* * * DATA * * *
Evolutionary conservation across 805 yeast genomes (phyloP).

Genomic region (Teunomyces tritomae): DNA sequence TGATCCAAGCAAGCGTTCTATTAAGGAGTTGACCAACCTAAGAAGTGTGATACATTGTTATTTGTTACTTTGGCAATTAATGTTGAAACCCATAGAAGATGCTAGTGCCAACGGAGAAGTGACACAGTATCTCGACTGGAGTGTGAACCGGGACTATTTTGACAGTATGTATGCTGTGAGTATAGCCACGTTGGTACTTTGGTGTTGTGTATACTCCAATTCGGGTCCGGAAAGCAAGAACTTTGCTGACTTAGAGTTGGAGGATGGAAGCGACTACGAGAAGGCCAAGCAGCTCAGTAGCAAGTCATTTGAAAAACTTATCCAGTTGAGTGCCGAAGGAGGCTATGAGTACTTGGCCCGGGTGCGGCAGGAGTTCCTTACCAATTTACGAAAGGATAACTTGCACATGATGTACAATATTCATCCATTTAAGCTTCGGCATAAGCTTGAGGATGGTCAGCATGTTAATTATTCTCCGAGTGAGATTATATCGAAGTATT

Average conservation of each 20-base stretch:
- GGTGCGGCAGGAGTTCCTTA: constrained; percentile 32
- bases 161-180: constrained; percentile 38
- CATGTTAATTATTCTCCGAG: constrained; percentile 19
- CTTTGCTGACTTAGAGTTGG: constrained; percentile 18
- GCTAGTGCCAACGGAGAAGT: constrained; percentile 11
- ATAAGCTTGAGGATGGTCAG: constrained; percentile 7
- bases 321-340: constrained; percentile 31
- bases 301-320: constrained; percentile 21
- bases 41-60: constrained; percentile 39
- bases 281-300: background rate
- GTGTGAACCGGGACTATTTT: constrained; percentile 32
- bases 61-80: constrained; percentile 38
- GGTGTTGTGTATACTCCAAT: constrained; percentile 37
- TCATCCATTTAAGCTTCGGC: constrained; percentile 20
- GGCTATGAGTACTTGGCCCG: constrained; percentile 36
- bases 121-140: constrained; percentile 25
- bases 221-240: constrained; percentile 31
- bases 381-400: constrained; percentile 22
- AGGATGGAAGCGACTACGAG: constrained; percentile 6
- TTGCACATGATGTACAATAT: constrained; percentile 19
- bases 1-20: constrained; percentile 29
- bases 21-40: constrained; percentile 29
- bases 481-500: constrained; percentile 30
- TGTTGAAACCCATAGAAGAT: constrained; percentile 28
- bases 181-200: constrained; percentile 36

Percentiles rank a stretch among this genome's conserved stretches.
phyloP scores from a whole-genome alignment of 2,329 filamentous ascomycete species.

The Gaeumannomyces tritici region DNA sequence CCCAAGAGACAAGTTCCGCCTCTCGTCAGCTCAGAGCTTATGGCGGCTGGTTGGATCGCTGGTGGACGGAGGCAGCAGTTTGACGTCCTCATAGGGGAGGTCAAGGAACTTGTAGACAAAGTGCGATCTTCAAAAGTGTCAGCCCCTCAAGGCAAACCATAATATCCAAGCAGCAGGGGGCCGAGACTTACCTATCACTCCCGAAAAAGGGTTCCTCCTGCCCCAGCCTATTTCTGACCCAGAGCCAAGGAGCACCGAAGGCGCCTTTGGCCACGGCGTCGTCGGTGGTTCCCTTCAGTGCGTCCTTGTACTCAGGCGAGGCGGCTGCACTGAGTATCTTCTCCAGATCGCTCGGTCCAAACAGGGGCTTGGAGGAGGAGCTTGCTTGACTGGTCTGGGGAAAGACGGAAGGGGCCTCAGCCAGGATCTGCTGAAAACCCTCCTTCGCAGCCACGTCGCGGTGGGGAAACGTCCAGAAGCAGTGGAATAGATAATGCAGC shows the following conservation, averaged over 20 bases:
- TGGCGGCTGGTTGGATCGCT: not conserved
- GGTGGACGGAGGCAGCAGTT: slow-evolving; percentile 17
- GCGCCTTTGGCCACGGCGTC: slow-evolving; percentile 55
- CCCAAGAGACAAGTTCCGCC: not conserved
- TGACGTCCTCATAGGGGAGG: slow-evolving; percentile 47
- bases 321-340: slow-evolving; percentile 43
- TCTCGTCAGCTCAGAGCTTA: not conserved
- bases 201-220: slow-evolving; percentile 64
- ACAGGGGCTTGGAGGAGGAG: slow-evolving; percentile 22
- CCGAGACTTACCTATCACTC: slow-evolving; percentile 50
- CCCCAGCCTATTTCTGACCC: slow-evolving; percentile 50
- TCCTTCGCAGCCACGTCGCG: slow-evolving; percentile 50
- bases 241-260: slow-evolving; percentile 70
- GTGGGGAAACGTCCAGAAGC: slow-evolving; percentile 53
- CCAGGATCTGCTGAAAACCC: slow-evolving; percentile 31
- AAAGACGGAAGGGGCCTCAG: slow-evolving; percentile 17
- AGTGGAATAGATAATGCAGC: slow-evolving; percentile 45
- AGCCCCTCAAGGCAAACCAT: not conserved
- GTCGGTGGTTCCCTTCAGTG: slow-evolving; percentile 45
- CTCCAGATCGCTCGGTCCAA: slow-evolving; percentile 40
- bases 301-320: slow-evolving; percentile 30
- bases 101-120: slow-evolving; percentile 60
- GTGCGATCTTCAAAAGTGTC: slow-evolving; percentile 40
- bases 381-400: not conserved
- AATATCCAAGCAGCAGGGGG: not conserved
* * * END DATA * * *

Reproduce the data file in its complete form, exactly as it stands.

Evolutionary conservation across 805 yeast genomes (phyloP).

Genomic region (Teunomyces tritomae): DNA sequence TGATCCAAGCAAGCGTTCTATTAAGGAGTTGACCAACCTAAGAAGTGTGATACATTGTTATTTGTTACTTTGGCAATTAATGTTGAAACCCATAGAAGATGCTAGTGCCAACGGAGAAGTGACACAGTATCTCGACTGGAGTGTGAACCGGGACTATTTTGACAGTATGTATGCTGTGAGTATAGCCACGTTGGTACTTTGGTGTTGTGTATACTCCAATTCGGGTCCGGAAAGCAAGAACTTTGCTGACTTAGAGTTGGAGGATGGAAGCGACTACGAGAAGGCCAAGCAGCTCAGTAGCAAGTCATTTGAAAAACTTATCCAGTTGAGTGCCGAAGGAGGCTATGAGTACTTGGCCCGGGTGCGGCAGGAGTTCCTTACCAATTTACGAAAGGATAACTTGCACATGATGTACAATATTCATCCATTTAAGCTTCGGCATAAGCTTGAGGATGGTCAGCATGTTAATTATTCTCCGAGTGAGATTATATCGAAGTATT

Average conservation of each 20-base stretch:
- GGTGCGGCAGGAGTTCCTTA: constrained; percentile 32
- bases 161-180: constrained; percentile 38
- CATGTTAATTATTCTCCGAG: constrained; percentile 19
- CTTTGCTGACTTAGAGTTGG: constrained; percentile 18
- GCTAGTGCCAACGGAGAAGT: constrained; percentile 11
- ATAAGCTTGAGGATGGTCAG: constrained; percentile 7
- bases 321-340: constrained; percentile 31
- bases 301-320: constrained; percentile 21
- bases 41-60: constrained; percentile 39
- bases 281-300: background rate
- GTGTGAACCGGGACTATTTT: constrained; percentile 32
- bases 61-80: constrained; percentile 38
- GGTGTTGTGTATACTCCAAT: constrained; percentile 37
- TCATCCATTTAAGCTTCGGC: constrained; percentile 20
- GGCTATGAGTACTTGGCCCG: constrained; percentile 36
- bases 121-140: constrained; percentile 25
- bases 221-240: constrained; percentile 31
- bases 381-400: constrained; percentile 22
- AGGATGGAAGCGACTACGAG: constrained; percentile 6
- TTGCACATGATGTACAATAT: constrained; percentile 19
- bases 1-20: constrained; percentile 29
- bases 21-40: constrained; percentile 29
- bases 481-500: constrained; percentile 30
- TGTTGAAACCCATAGAAGAT: constrained; percentile 28
- bases 181-200: constrained; percentile 36

Percentiles rank a stretch among this genome's conserved stretches.
phyloP scores from a whole-genome alignment of 2,329 filamentous ascomycete species.

The Gaeumannomyces tritici region DNA sequence CCCAAGAGACAAGTTCCGCCTCTCGTCAGCTCAGAGCTTATGGCGGCTGGTTGGATCGCTGGTGGACGGAGGCAGCAGTTTGACGTCCTCATAGGGGAGGTCAAGGAACTTGTAGACAAAGTGCGATCTTCAAAAGTGTCAGCCCCTCAAGGCAAACCATAATATCCAAGCAGCAGGGGGCCGAGACTTACCTATCACTCCCGAAAAAGGGTTCCTCCTGCCCCAGCCTATTTCTGACCCAGAGCCAAGGAGCACCGAAGGCGCCTTTGGCCACGGCGTCGTCGGTGGTTCCCTTCAGTGCGTCCTTGTACTCAGGCGAGGCGGCTGCACTGAGTATCTTCTCCAGATCGCTCGGTCCAAACAGGGGCTTGGAGGAGGAGCTTGCTTGACTGGTCTGGGGAAAGACGGAAGGGGCCTCAGCCAGGATCTGCTGAAAACCCTCCTTCGCAGCCACGTCGCGGTGGGGAAACGTCCAGAAGCAGTGGAATAGATAATGCAGC shows the following conservation, averaged over 20 bases:
- TGGCGGCTGGTTGGATCGCT: not conserved
- GGTGGACGGAGGCAGCAGTT: slow-evolving; percentile 17
- GCGCCTTTGGCCACGGCGTC: slow-evolving; percentile 55
- CCCAAGAGACAAGTTCCGCC: not conserved
- TGACGTCCTCATAGGGGAGG: slow-evolving; percentile 47
- bases 321-340: slow-evolving; percentile 43
- TCTCGTCAGCTCAGAGCTTA: not conserved
- bases 201-220: slow-evolving; percentile 64
- ACAGGGGCTTGGAGGAGGAG: slow-evolving; percentile 22
- CCGAGACTTACCTATCACTC: slow-evolving; percentile 50
- CCCCAGCCTATTTCTGACCC: slow-evolving; percentile 50
- TCCTTCGCAGCCACGTCGCG: slow-evolving; percentile 50
- bases 241-260: slow-evolving; percentile 70
- GTGGGGAAACGTCCAGAAGC: slow-evolving; percentile 53
- CCAGGATCTGCTGAAAACCC: slow-evolving; percentile 31
- AAAGACGGAAGGGGCCTCAG: slow-evolving; percentile 17
- AGTGGAATAGATAATGCAGC: slow-evolving; percentile 45
- AGCCCCTCAAGGCAAACCAT: not conserved
- GTCGGTGGTTCCCTTCAGTG: slow-evolving; percentile 45
- CTCCAGATCGCTCGGTCCAA: slow-evolving; percentile 40
- bases 301-320: slow-evolving; percentile 30
- bases 101-120: slow-evolving; percentile 60
- GTGCGATCTTCAAAAGTGTC: slow-evolving; percentile 40
- bases 381-400: not conserved
- AATATCCAAGCAGCAGGGGG: not conserved